Spreading and Opinion Dynamics in Social Networks"

Boleslaw Szymanski
Claire and Roland Schmitt Distinguished Professor and the Director of the ARL Social and Cognitive Networks Academic Research Center
Rensselaer Polytechnic Institute
Wachman 1015D
Tuesday, September 24, 2013 - 14:00
Human behavior is profoundly affected by the influenceability of individuals and their social networks. This talk discusses the dynamics of spread of opinions in such networks using fundamental models for Social Contagion: the binary agreement model (influencing with committed minorities) and threshold model (threshold contact process). In the first one all individuals initially adopt either opinion A or B, and a small fraction of all individuals commits to their opinions. Committed individuals are immune to influence but otherwise follow the prescribed rules for opinion change. We show that the prevailing majority opinion in a population can be rapidly reversed by a small fraction of randomly distributed committed individuals. When committed individuals exist for both opinions, the difference between larger and smaller fractions of them needed for rapid majority conversion decreases as the smaller minority increases. The results are relevant in understanding and influencing the social perceptions of ideas and policies.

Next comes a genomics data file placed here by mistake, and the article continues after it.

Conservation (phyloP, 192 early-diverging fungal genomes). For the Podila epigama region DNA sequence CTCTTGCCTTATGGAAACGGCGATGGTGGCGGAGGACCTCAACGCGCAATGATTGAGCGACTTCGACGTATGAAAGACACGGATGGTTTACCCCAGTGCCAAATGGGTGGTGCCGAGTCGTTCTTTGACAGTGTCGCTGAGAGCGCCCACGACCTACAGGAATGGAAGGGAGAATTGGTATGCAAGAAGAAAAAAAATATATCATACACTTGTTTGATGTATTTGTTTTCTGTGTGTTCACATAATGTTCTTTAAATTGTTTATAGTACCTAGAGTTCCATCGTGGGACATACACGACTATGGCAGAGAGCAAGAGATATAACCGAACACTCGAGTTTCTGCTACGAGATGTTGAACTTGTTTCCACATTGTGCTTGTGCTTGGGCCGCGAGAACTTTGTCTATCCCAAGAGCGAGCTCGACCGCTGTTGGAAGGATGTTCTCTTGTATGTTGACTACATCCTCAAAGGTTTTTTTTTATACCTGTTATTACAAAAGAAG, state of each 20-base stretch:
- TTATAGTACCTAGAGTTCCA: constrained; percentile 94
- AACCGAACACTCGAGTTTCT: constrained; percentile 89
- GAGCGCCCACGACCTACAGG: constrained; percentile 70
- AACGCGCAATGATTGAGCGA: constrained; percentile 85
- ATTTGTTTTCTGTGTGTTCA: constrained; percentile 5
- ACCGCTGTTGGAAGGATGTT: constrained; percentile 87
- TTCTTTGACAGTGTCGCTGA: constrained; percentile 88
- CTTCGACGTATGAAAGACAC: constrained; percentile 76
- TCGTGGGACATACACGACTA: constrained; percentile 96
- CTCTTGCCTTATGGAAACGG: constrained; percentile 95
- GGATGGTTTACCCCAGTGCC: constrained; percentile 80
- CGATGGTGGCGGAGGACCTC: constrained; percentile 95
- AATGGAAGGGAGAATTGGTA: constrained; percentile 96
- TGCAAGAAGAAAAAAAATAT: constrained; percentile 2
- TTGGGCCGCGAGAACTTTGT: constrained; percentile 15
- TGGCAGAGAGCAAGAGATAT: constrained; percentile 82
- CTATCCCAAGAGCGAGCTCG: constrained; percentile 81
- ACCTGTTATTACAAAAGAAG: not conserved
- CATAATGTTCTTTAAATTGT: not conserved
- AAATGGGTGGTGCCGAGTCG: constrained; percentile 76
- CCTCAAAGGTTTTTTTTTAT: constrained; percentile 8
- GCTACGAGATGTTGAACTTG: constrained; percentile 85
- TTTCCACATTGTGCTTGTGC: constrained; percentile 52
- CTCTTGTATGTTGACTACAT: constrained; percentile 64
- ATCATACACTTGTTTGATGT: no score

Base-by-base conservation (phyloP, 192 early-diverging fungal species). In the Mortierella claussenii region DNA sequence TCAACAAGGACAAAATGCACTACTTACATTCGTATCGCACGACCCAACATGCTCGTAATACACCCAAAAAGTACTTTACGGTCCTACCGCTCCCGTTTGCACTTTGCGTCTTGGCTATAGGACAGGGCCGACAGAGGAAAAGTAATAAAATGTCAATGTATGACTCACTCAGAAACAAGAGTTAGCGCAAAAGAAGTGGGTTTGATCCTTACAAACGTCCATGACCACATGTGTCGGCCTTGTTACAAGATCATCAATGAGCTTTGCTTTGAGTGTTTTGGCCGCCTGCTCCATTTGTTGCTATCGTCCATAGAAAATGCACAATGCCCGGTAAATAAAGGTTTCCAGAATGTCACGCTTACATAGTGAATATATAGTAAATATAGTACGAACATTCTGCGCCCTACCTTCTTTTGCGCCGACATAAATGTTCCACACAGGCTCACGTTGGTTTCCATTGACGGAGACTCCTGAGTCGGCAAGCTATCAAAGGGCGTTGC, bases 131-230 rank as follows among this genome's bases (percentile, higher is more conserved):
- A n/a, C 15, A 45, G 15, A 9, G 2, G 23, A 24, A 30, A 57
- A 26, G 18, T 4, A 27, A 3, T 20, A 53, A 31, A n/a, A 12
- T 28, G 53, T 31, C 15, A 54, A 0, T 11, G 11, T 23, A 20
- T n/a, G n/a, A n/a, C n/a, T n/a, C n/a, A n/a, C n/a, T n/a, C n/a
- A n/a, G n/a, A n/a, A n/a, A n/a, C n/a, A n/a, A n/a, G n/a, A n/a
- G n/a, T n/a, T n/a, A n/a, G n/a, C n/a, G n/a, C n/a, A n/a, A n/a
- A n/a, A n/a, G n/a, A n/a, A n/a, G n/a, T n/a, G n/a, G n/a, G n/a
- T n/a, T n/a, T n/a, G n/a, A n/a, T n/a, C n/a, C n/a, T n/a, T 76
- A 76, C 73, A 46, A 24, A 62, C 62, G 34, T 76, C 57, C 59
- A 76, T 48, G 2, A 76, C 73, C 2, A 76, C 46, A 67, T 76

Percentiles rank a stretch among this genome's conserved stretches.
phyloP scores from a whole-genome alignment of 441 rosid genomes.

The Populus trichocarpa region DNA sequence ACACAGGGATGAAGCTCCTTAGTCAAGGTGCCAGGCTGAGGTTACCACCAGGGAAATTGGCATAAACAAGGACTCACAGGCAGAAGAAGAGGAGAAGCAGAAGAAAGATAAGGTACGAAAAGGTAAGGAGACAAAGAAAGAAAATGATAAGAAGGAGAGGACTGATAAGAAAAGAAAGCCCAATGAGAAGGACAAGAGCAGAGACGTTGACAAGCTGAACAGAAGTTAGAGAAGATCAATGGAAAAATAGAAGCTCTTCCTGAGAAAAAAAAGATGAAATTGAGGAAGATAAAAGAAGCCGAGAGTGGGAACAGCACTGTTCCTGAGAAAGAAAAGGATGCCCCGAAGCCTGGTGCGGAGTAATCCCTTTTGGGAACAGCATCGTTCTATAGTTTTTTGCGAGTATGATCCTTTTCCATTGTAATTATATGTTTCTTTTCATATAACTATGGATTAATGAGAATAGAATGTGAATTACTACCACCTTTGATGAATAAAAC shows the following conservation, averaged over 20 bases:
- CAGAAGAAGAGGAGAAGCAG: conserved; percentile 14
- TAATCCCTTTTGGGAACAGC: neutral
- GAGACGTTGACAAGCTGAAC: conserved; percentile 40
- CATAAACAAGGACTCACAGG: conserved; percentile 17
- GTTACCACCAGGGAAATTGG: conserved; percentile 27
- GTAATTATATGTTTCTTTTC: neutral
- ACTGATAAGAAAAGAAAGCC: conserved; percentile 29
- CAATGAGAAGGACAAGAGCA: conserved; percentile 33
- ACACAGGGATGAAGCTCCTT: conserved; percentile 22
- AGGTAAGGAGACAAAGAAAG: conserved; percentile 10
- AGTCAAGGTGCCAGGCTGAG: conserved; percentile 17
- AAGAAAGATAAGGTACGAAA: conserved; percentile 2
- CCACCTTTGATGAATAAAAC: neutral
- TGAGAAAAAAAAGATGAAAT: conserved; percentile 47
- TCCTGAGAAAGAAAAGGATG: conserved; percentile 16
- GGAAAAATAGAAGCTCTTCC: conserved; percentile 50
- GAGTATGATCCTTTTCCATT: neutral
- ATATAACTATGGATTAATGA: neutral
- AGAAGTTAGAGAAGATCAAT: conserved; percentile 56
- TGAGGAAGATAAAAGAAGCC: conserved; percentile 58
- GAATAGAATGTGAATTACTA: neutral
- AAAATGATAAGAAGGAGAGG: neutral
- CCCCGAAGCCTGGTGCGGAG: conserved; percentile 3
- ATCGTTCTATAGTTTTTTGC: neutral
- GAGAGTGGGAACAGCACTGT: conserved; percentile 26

We used the threshold model to find efficient spreaders, fast heuristic selection strategies, and impact of clustering on system dynamics. We find that even for arbitrarily high value of threshold, there is a critical initiator fraction beyond which the cascade becomes global. Network structure, in particular clustering, plays a significant role in this scenario. Similarly to the case of single-node or single-clique initiators studied previously, we observe that community structure within the network facilitates opinion spread to a larger extent than a homogeneous random network. Finally, we study the efficacy of different initiator selection strategies on the size of the cascade and the cascade window.